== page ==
Mkhululi Ncube, Chronicle Reporter
The skies were overcast the whole day yesterday as if to give people a break from the scorching sun witnessed the previous day.

It was the day of King Mambo’s royal wedding at his homestead in Mawabeni in Umzingwane District. The king was installed last year during a ceremony attended by 80 chiefs drawn from across the country.

Yesterday, people braved the chilly weather and put their best attire for the wedding. Many walked, some cycled while others drove to reach the homestead where two giant white tents were pitched to accommodate guests.

The ceremony started at around 2:40PM. By then enough food had been saved and there was still a lot that remained.

King Mambo born Mike Moyo who is also referred to as Ilitshe Aligiqiki, was ushered to his royal chair set up in the traditional Marquette which resembled a traditional hut decorated with yokes, hoes and shovels.

He was wearing a traditional vest associated with Zulu maskandi artists, a short which matched and brown shoes. Ululations accompanied his entrance as he was accompanied by three chiefs.

That he was happy was clear as he smiled to the crowds lifting his hand as if to bless the multitudes.

His bride, Queen Ndlovukazi, born Priscilla Percy Ndlovu, who is the king’s second wife was ushered inside the homestead accompanied by traditional dancers.

She was wearing a traditional dress with brown colours.

Once she took her place beside the King, the festivities started and various traditional groups and poets took turns to entertain the crowd.

The highlight of the ceremony was when the king and queen took the Jerusalem Challenge dance accompanied by Victory Siyanqoba dance group and they did justice showing that they had thoroughly rehearsed.

“I am over the moon for marrying my second wife uMandlovu. In our Lozwi/Rozvi culture, Kings don’t stop marrying. So, we might be here next year for another wedding,” declared the King in an interview with the media during a short break.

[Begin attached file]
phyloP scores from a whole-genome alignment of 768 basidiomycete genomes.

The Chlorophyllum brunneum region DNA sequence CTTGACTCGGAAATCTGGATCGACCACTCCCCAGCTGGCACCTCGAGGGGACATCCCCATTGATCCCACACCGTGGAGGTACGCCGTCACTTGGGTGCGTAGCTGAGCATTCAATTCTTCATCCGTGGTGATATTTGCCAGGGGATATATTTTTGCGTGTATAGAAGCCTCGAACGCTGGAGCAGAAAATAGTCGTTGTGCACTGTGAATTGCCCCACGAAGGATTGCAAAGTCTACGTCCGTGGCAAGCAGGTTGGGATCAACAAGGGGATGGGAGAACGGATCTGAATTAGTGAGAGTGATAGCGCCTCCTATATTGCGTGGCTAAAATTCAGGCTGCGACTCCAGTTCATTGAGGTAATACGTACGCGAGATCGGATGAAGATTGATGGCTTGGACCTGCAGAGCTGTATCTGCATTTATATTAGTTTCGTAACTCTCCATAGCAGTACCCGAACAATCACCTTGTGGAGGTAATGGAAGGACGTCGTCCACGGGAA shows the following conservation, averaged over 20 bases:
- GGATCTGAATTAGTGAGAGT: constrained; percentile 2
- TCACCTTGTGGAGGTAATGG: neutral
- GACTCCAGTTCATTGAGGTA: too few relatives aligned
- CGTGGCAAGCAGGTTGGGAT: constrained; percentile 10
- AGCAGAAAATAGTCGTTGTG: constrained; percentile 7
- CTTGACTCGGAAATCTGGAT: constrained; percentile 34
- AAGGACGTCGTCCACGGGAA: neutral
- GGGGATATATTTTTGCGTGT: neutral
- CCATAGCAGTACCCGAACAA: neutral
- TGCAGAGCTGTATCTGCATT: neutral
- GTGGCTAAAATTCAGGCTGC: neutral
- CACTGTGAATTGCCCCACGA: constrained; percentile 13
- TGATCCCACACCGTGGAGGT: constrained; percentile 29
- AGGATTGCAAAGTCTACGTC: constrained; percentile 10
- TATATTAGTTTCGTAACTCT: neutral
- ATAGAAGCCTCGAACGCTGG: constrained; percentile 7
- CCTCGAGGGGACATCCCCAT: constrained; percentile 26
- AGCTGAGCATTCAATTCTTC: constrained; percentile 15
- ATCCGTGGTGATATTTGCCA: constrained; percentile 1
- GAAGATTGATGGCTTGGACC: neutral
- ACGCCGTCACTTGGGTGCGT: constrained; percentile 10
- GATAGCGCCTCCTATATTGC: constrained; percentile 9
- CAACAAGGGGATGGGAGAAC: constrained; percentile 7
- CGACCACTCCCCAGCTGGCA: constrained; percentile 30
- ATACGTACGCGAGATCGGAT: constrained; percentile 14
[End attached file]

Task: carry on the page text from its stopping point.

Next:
Asked if the queen will accept more wives, King Mambo said: “Once you are married to a king; they are educated about our culture so that they know what they are getting themselves into.”

King Mambo challenged men not to resort to “omakhwapheni” to help fight diseases like HIV.

“I want to encourage all men in the country to stop small houses. If you need another wife our culture allows us to do so. Let us do things that are lawful in our culture as African people. This helps us fight diseases like HIV,” he said.

King Mambo said he is worried about high divorce statistics in the country and said people must observe their culture.

“Families must have family courts to educate and bring peace to partners who are having marital problems to avoid the high numbers of divorce cases we are witnessing. During my ancestor Mambo’s time, women were respected and elders played an important role in building families,”he said.

Umzingwane MP Cde Levy Mayihlome hailed the move by the King and said there is a need for the country to open debate on the monarchy.

“There is no conflict in having a monarchy in a democratic country led by an executive President. Our constitution says we are a unitary state without a monarch but in other countries like South Africa they have many kings not just one.

“The monarchy is in charge of culture and tradition in that set up and it won’t affect a constitutional democracy. I do not see any conflict there. I believe we must have an open dialogue as a country about having monarchs. Our cultures are different. We have many languages and different cultures which must be respected so that we have unity in diversity as a people,” he said.

Chief Malisa of Silobela also said there is need for the country`s constitution to be revisited to address the monarchy debate.

“We want unity, peace and development in the country and it is kings who assist in bringing harmony because kings are apolitical. We know that our constitution at the moment has no room for a king but our ancestors have given us a king.

“The Government is encouraging us to revive our cultures and going forward we need to talk about it. We know that in the past Mambo ruled with Mzilikazi, those are some of the issues we need to talk about,” said Chief Malisa.

Chief Makoni of Rusape in Manicaland said there is need for the country to restore its past traditional set up.

“We want our culture to go back to where it was so that we benefit from the richness of this country. We are here to rebuild Zimbabwe and restore our legacy and once we do that, I believe Zimbabwe will be a prosperous nation,” he said.

In no time King Mambo and queen Ndlovu had changed into royal attires and the festivities continued. The dance floor was lit with people dancing in celebration. — @themkhust